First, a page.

by Kate Ebbutt
Dr M Dickinson (Chelsea & Westminster Hospitals NHS Foundation Trust), C Kellett (Preventx), Dr S Day S Foundation Trust)
Domestic abuse and domestic violence (DA/DV) rates have escalated over the pandemic. Whilst access to sexual health clinics during this time has been restricted, London’s online STI testing service (Sexual Health London) has expanded. SHL introduced three questions to service users (SU), in August 2021, enquiring about DA/DV and provided supportive online information on its portal. Our aim was to gauge the number of SUs potentially experiencing DA/DV and provide a descriptive analysis of SUs that triggered the DA/DV questions.
The SHL notes were reviewed of SUs who triggered question(s) about current DA/DV, whilst ordering a kit between 17.8.21-28.2.22. SUs that trigger are automatically signposted to SHLs online support pages. The SHL team don’t directly contact these SUs about DA/DV but if they do so for other reasons (e.g., relaying positive STI results) and if safe and appropriate to do so, the triggers are discussed, support/counselling offered, and a safeguarding assessment conducted.
3846/231460 (1.7%) SUs triggered DA/DV question(s) between 17.8.21-28.2.22. The first 202 SUs’ e-notes were manually reviewed. These were: median age 28yrs (18-73yrs); 66% (134/202) female, 30% (61/202) male and 4% (7/202) trans/non-binary gender. 72% (145/202) were heterosexual and 75% (152/202) were UK born.
264 triggers were selected by 202 SUs: 81% (164/202) reporting coercive control, 27% (55/202) physical/emotional abuse and 22% (45/202) sexual abuse. Ten (5%) SUs triggered all three DA/DV questions, 42 (21%) two questions and 150 (74%) one question.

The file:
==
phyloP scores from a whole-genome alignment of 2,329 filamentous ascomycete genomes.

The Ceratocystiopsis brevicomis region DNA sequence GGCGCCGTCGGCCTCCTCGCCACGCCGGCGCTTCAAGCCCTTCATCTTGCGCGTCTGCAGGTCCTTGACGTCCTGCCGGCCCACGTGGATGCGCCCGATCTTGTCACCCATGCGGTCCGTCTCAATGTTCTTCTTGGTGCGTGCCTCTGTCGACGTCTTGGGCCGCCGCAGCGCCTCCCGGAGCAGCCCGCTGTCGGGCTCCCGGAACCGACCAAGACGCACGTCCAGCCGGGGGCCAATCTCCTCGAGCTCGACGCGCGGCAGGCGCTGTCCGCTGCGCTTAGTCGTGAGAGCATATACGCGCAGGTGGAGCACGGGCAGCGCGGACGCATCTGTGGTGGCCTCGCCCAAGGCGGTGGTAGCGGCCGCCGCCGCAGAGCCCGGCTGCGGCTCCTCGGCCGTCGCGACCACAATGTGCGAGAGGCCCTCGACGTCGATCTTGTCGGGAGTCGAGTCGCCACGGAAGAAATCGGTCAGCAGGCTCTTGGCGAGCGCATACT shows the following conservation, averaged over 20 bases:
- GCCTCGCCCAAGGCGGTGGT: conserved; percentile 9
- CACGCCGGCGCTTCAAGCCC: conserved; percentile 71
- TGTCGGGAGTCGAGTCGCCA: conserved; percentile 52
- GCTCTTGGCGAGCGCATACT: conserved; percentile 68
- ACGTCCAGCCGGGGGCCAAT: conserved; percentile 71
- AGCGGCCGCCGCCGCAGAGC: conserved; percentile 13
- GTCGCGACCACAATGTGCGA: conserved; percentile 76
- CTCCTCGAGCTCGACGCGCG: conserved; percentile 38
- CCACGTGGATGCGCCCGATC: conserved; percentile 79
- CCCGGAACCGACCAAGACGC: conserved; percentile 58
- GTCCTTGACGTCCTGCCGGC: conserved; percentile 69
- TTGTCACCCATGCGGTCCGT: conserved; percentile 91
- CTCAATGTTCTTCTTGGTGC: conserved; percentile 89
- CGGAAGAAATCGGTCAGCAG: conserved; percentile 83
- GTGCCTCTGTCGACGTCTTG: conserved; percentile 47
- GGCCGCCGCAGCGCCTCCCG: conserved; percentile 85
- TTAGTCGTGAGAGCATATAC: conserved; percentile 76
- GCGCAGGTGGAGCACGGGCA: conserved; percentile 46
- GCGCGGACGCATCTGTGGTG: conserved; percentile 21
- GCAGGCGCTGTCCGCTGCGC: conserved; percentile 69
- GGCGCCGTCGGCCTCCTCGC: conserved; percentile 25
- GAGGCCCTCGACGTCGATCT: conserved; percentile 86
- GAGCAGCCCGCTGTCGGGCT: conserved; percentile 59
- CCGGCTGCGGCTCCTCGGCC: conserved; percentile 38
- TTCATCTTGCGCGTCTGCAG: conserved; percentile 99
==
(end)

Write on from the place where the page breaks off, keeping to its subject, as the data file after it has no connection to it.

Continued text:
The kit return rate was 76% (154/202) and STI positivity 4%. 26% (52/202) had never visited a clinic. 77% (156/202) engaged in high-risk activity, were from a vulnerable group or warranted additional interventions. See table.
Telephonic discussion with the SHL team took place in 10% (20/202) of SUs: 50% (10/20) received counselling /signposting of which two (20%) were referred to an independent DA/DV advocate (IDVA), 30% (6/20) stated the abuse was historic and required no further action, 10% (2/20) triggered by mistake, one SU (5%, 1/10) declined support for current abuse and another (5%, 1/10) disengaged.
29% (58/202) of SUs revisited the service to order further e-kit(s). Of these, 38% (22/58) continued to trigger the DA/DV questions: 5/22 triggered on different/other DA/DV questions and 9% (5/58) disclosed a sexual assault.
1.7% of individuals accessing a pan-London online STI testing service disclosed potential DA/DV. A significant proportion of these users do not access sexual health clinics. After attempted contact by SHLs clinical team an opportunistic DA/DV discussion was accepted by 80% SUs. Despite providing online support, 38% of SUs that revisited SHL continued to disclose abuse with a quarter reporting escalating abuse. Further work is required to explore and evaluate safe and effective methods of engaging and supporting survivors of abuse who access online services. Given the acceptability of telephonic support in this study further investment to resource appropriately skilled staff to be able to offer more interactive support to all survivors of abuse is needed. Harnessing the expertise of London IDVAs to collaboratively support the online STI testing service would be welcomed.